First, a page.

# Divisors of 999...9999 in the "right way"

I studied something after making that crazy thing. This time I will use the Euler's theorem which states that, if two positive integers $a$ and $b$ are relatively prime to themselves, then:

$a^{\phi(b)}\equiv1\bmod {b}$

Where $\phi(b)$ is the Euler's totient function, which returns the size of the set $\mathbb{S}$, where $\mathbb{S}=\{x\in\mathbb{N}|\text{gcd}(b, x)=1\text{ and }x

This is true for $a=10$ and $b$ is a number that it is not a multiple of 2, nor 5. Therefore:

$b\mid 10^{\phi(b)}-1=999....999$

I should alert anyone reading this that $\phi(b)$ does not need to be the smallest positive integer that will make this work, let $b=3$:

$3|10^{\phi(3)}-1=10^2-1=99$

But:

$3|9=10^1-1$

However, we can expand this concept to sequences of other numbers; Writing this in another way, calling $\phi(b)=n$ because I already showed that a "$n$" exists under what conditions:

$kb=10^n-1, k\in\mathbb{N}^*$

I will multiply this by $s=1+10^{n}+10^{2n}+...+10^{8n}=\sum^8_{k=0}10^{kn}$, notice that s is a multiple of 9; This can be proved this way:

$\sum^8_{k=0}10^{kn}\equiv\sum^8_{k=0}(10-9)^{kn}\equiv\sum^8_{k=0}1^{kn}\equiv\sum^8_{k=0}1\equiv9\equiv1\bmod{9}$

Therefore $s=9t, t\in\mathbb{N}^*$

Multiplying both the two equations and using telescopic sums:

$skb=(10^n-1)\times\sum^8_{k=0}10^{kn}$

$skb=10^n\times\sum^8_{k=0}10^{kn}-\sum^8_{k=0}10^{kn}$

$skb=\sum^9_{k=1}10^{kn}-\sum^8_{k=0}10^{kn}$

$skb=\sum^9_{k=1}10^{kn}-\sum^8_{k=0}10^{kn}$

$skb=10^{9n}-1=999...999$

Remeber that $s=9t$

$9tkb=999...999$

$tkb=111...111$

Since $t, k \in\mathbb{N}^*$, $tk\in\mathbb{N}^*$; Therefore $(\forall b\in\{x\in\mathbb{N})(2\nmid b \wedge 5\nmid b\}\exists f,n\in\mathbb{N}^* | fb=\sum^{n}_{k=0}10^k)$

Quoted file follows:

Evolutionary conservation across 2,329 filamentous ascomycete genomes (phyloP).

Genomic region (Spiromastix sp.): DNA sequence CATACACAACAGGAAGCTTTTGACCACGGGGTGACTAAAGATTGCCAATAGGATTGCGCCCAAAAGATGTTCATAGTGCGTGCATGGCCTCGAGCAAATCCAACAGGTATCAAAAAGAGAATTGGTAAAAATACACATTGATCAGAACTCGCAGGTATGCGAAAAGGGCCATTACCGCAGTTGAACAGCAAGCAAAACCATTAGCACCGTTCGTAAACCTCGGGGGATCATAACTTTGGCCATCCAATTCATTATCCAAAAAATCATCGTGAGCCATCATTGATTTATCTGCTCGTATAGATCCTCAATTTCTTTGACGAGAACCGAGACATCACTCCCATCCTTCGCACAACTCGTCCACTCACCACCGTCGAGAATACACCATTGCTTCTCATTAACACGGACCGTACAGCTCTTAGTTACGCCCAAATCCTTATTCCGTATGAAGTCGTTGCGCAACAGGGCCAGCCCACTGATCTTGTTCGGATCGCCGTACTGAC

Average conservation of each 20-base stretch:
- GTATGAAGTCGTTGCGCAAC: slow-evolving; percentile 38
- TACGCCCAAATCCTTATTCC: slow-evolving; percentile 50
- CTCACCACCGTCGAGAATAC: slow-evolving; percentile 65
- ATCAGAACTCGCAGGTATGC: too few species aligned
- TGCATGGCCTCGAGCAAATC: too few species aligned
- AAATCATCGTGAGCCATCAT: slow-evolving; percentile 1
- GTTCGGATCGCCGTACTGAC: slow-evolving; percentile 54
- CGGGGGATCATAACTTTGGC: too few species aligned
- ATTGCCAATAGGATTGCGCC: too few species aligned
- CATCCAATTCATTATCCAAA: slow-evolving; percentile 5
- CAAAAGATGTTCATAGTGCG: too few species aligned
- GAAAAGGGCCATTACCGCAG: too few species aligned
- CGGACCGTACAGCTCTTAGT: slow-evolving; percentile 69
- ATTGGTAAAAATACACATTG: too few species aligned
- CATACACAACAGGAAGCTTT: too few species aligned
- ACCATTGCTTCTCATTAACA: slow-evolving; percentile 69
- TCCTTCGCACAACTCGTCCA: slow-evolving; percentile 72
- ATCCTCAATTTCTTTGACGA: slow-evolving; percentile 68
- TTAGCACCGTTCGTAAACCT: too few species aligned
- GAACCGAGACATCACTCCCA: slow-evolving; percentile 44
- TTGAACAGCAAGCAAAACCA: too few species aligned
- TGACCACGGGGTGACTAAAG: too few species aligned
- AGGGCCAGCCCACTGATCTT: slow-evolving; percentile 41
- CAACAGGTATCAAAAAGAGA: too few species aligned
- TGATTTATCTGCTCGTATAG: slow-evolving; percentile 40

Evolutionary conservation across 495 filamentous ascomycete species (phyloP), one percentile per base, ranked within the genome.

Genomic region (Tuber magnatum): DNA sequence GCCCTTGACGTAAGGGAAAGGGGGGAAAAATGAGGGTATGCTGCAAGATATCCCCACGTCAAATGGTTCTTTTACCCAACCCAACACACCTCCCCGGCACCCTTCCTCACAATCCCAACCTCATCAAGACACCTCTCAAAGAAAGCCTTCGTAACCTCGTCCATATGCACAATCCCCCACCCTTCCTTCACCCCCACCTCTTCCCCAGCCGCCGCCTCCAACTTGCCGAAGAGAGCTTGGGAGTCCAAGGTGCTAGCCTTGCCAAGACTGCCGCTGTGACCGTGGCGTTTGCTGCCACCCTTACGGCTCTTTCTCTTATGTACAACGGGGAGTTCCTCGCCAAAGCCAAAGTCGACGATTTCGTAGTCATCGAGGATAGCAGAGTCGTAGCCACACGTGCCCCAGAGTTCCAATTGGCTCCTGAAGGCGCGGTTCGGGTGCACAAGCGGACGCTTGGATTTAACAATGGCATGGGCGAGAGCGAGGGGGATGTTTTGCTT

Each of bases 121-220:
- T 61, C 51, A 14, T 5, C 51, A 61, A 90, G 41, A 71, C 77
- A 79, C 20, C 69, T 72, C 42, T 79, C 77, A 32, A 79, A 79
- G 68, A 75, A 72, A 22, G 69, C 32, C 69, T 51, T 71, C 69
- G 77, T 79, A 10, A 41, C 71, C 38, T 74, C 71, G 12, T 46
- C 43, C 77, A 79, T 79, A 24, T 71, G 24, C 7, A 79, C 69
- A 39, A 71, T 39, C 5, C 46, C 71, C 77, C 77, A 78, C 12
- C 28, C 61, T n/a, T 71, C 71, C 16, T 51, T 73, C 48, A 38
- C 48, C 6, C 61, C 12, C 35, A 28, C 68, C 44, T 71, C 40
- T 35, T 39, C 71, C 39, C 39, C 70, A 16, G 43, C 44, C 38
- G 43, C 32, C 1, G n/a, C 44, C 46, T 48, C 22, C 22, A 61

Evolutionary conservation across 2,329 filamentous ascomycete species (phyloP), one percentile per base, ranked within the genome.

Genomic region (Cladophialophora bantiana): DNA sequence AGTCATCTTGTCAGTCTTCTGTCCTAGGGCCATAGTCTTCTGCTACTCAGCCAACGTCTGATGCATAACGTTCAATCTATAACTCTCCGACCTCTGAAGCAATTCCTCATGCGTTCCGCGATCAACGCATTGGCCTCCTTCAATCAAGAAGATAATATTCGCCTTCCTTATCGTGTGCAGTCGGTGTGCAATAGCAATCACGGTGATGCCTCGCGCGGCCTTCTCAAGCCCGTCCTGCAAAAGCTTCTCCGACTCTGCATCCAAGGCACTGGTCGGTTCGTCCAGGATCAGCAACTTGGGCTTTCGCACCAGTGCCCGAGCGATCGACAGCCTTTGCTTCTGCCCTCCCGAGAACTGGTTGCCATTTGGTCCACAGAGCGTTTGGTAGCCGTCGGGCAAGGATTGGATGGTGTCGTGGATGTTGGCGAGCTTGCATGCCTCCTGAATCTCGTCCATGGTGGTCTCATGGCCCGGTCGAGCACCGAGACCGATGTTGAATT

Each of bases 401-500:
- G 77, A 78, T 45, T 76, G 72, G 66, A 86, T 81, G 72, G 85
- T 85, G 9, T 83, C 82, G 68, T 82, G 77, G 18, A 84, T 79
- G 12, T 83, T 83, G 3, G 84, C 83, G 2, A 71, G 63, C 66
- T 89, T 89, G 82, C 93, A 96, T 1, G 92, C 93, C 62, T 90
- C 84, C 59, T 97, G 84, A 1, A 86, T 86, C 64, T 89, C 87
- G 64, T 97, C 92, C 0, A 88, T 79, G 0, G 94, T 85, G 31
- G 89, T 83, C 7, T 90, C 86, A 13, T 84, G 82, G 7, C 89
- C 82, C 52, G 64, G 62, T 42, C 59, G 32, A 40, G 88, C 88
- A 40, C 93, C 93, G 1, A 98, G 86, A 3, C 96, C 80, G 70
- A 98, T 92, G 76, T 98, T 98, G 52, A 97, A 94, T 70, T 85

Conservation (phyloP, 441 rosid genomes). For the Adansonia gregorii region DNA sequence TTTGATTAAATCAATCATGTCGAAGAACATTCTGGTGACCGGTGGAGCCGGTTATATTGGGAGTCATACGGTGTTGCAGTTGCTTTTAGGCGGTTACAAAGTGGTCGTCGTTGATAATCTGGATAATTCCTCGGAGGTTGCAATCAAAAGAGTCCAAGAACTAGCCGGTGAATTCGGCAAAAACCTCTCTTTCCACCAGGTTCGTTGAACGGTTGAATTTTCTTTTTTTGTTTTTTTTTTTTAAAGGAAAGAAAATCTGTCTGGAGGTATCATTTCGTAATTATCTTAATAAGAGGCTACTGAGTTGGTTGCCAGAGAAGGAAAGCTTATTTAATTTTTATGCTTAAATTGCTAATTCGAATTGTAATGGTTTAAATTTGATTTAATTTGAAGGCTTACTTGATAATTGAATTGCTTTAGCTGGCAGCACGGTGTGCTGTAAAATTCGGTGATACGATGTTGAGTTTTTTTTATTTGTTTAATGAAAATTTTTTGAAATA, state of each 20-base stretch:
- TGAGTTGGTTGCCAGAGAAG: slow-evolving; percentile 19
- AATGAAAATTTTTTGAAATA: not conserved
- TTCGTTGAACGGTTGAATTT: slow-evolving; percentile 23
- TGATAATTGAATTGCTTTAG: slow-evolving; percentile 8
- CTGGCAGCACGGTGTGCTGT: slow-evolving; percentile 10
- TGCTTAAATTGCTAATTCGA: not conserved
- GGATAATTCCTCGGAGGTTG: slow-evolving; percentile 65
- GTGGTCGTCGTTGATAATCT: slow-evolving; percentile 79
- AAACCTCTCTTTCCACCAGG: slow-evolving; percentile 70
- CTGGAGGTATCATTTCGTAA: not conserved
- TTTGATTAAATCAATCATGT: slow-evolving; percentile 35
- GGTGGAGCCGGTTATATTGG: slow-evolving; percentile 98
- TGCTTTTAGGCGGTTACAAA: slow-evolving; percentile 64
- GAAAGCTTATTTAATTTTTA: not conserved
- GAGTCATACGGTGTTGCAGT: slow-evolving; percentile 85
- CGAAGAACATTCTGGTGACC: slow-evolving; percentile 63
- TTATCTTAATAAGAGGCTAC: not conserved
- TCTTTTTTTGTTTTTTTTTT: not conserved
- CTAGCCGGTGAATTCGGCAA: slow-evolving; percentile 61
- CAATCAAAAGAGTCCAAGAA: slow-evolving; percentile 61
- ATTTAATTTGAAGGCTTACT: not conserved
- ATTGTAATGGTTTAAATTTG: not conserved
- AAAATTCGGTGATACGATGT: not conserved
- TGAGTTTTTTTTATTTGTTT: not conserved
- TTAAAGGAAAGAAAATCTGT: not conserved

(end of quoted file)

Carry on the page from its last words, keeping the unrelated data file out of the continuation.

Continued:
Just to make this complete, if $2\mid b$ or $5\mid b$, let $b=2^\alpha5^\beta c, 2\nmid c, 5\nmid c, c\in\mathbb{N}^*$, $\gamma=\max(\alpha,\beta)$

Multiply everything by $z=10^\gamma2^{-\alpha}5^{-\beta}$, note that this number is natural;

$bz=10^{\gamma}c$

Note that $c$ meets the conditions that allow me do this:

$kc=\sum^n_{k=0}10^k$

Multiplying by k the first equation:

$bzk=10^\gamma\sum^n_{k=0}10^k=\sum^n_{k=0}10^{k+\gamma}=\sum^{n+\gamma}_{k=\gamma}10^k$

This means I can generalize my result:

$\forall b\in\mathbb{N}^*\exists l, m, n\in\mathbb{N}|bl=\sum^{m}_{k=n}10^k$

I can generalize even more, using another base system:

Remember the Euler's theorem if a and b are co-prime :

$a^{\phi(b)}\equiv1\bmod {b}$

Rewriting, with $\phi(b)=n$:

$bk=a^n-1= \overline{(a-1)(a-1)(a-1)....(a-1)(a-1)(a-1)}$

Imagine that each (a-1) is a digit;

I will multiply everything by $c=\sum^{a-2}_{k=0}a^{nk}$, but first I will prove that this a multiple of $a-1$

$\sum^{a-2}_{k=0}a^{nk}\equiv\sum^{a-2}_{k=0}(a-(a-1))^{nk}\equiv\sum^{a-2}_{k=0}1^{nk}\equiv\sum^{a-2}_{k=0}1\equiv a-1\equiv 0\bmod {a-1}$

$bck=(a^n-1)\sum^{a-2}_{k=0}a^{nk}$

$bck=a^n\sum^{a-2}_{k=0}a^{nk}-\sum^{a-2}_{k=0}a^{nk}$

$bck=\sum^{a-1}_{k=1}a^{nk}-\sum^{a-2}_{k=0}a^{nk}$

$bck=a^{n(a-1)}-1=\overline{(a-1)(a-1)(a-1)....(a-1)(a-1)}$

As I proved before $c=d(a-1), d\in\mathbb{N}^*$

$(a-1)bdk=\overline{(a-1)(a-1)(a-1)....(a-1)(a-1)}$

$bdk=(111...111)_a$

Since $dk\in\mathbb{N}^*$, I can say:

$(\forall b, a\in\mathbb{N}^*)(\text{gcd}(a,b)=1\Leftrightarrow\exists n, f|bf=\sum^n_{k=0} a^k)$

The other way can be proven by observing:

$bf\equiv1\mod a$

This means $bf-ka=1, k\in\mathbb{N}$, with this in mind, I will prove that $\text{gcd}(a,b)=L$ must be 1:

$b'L=b, a'L=a$

$a',b'\in\mathbb{N}$

Doing a substitution

$b'Lf-a'Lk=1$

$L(b'f-a'k)=1$

As both of the factors are positive integers, both of them are 1

Now I will study the case where $\text{gcd}(a,b)\neq1$

I will consider the prime factorization of $a$:

$a=\prod^z_{j=1}p_j^{a_j}$

$p_j$ is the $j$-th prime, $a_j$ is its exponent, $z$ is the largest number that makes $a_z\neq0$

I will make $b=c\prod^n_{j=1}p_j^{b_j}$, this time $(\forall j)(a_j\neq0\Leftrightarrow p_j\nmid c)\wedge(a_j=0\Rightarrow b_j=0)$

Let $\gamma=\max(\{x\in\mathbb{N}^*|x=\left\lceil\frac{b_j}{a_j}\right\rceil j\in\mathbb{N}\wedge a_j\neq0\})$

I will multiply everything by $d=a^\gamma\prod^n_{j=1}p_j^{-b_j}$, notice that this number is a natural number

$bd=a^\gamma c$

Since $\text{gcd}(a,c)=1$, I can say that

$ck=\sum^n_{j=0}a^j$

Multiplying k on every side of the other equation:

$bdk=a^\gamma ck$

Substituting $ck$:

$bdk=a^\gamma \sum^n_{j=0}a^j$

$bdk=a^\gamma \sum^n_{j=0}a^{j+\gamma}$

$bdk=\sum^{n+\gamma}_{j=\gamma}a^j$

Since $dk\in\mathbb{N}^*$ I can say that(finally):

$(\forall a,b\in\mathbb{N}^*)(\exists k,m,n\in\mathbb{N}^*)(bk=\sum^m_{j=n}a^j)$ Note by Matheus Jahnke
2 years, 10 months ago

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